HACCP is being used at Service facilities, including National Fish Hatcheries, to prevent the introduction of biological “hitchhikers,” such as non-target fish, diseases, parasites, plants, snails, insects and plankton that could move via natural resource management activities to new locations. The Service and our partners altered the HACCP concept slightly to address likely pathways of ANS introduction and spread that may be related to its field-based work. HACCP helps biologists and resource planners systematically manage risks of the spread of non-target hitchhikers through their work, similar to the way process planning prevents contamination in food production. We are developing and implementing HACCP plans at all of our fisheries field stations nationwide, and the plans are being provided to others with similar goals.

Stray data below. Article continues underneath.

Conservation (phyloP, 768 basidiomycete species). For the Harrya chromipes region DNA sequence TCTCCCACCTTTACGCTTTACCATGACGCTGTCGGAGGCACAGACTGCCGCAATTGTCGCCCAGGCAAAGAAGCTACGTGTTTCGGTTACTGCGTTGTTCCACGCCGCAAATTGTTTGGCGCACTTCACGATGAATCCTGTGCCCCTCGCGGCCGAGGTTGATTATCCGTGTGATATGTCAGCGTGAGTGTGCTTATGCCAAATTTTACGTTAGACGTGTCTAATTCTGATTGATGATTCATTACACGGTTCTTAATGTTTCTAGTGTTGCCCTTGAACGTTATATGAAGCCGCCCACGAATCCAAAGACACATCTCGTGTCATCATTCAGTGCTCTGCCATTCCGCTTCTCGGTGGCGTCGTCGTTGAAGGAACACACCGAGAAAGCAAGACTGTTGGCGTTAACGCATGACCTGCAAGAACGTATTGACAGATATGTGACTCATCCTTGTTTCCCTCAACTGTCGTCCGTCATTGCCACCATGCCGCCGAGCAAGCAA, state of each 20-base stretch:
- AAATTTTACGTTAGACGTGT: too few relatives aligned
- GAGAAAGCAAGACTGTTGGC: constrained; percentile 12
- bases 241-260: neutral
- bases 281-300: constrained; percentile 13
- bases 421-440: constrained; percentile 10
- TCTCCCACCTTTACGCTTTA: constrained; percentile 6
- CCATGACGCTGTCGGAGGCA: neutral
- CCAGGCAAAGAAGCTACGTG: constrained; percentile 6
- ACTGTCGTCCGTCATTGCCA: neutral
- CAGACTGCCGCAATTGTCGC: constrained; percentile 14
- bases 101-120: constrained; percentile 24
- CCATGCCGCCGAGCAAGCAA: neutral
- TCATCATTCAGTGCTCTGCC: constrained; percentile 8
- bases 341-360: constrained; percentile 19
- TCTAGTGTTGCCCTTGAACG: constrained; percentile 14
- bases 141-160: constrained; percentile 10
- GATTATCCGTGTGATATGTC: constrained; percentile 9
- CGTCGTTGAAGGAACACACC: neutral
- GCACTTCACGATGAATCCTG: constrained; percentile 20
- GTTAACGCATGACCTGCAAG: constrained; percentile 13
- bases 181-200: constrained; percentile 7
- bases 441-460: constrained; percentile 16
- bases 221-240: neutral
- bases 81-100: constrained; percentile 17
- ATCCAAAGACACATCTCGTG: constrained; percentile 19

Education and outreach continue to be critical elements to the success of aquatic nuisance species prevention and control. The Service and the ANS Task Force have been working for many years on educational outreach programs aimed at preventing additional introductions. Although ballast water has long been acknowledged as one of the leading vectors of introduction, we are encouraged to see that additional emphasis on educational initiatives is being placed on other pathways of ANS introductions. For example, the Stop Aquatic Hitchhikers! public awareness campaign targets aquatic recreation users and promotes voluntary guidelines to ensure that aquatic nuisance species are not spread through recreational activities. Currently, over 585 formal campaign partners are promoting the prevention message through Stop Aquatic Hitchhikers!.